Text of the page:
An Architectural Choice Overdue For Change

Risk aversion is often the reason why architectural decisions get made even though some different options may provide advantages.


The past appears to be a lot simpler than the present and when we look into the future, the right decisions often look highly uncertain. This is the value of hindsight, but also includes the notion that the winner gets to write history. What semiconductors look like today could have been very different if different decisions had been made 20 years ago. What if the industry had adopted a parallel language rather than C? What if the basic architecture of the processor had been different? These would have had a profound impact on the industry and the way in which everything is done.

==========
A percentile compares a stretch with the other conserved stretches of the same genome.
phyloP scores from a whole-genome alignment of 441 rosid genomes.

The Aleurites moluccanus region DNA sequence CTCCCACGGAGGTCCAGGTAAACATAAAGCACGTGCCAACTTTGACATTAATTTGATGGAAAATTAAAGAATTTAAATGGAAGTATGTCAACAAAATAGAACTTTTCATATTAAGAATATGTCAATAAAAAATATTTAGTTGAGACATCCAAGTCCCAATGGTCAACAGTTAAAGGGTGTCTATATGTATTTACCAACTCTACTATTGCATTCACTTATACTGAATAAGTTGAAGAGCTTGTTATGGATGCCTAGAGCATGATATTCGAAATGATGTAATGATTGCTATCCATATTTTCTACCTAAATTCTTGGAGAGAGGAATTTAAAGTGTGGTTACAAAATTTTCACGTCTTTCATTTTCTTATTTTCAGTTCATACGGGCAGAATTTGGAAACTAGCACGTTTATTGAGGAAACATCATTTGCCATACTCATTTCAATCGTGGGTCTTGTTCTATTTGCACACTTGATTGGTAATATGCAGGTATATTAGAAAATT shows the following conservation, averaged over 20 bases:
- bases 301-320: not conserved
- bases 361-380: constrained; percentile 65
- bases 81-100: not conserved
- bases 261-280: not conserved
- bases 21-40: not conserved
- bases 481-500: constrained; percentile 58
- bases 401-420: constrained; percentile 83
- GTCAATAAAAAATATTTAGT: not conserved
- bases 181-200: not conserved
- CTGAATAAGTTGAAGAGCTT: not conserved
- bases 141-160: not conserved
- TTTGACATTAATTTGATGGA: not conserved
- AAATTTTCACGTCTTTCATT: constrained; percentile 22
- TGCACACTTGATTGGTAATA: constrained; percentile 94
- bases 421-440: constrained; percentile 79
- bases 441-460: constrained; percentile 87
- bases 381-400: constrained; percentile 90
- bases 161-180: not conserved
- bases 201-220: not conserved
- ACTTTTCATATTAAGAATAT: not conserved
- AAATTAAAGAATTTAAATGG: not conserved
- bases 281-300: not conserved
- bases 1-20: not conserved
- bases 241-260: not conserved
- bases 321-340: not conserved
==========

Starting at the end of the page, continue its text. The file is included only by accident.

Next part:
There are many other architectural choices that have paved the way forward, not quite as dramatic as the first two examples, but important nonetheless. One of those decisions is when to implement something in hardware or in software, or in one of several options in between. This is an area in which the decision process appears to be based on very sketchy information.

Twenty years ago, the notion of a processor and an ASIC were worlds apart. The hardware/software partition was defined and the interface between them created. The decision about what to put into hardware was based on performance. If it would take too long to run in software, custom hardware was built.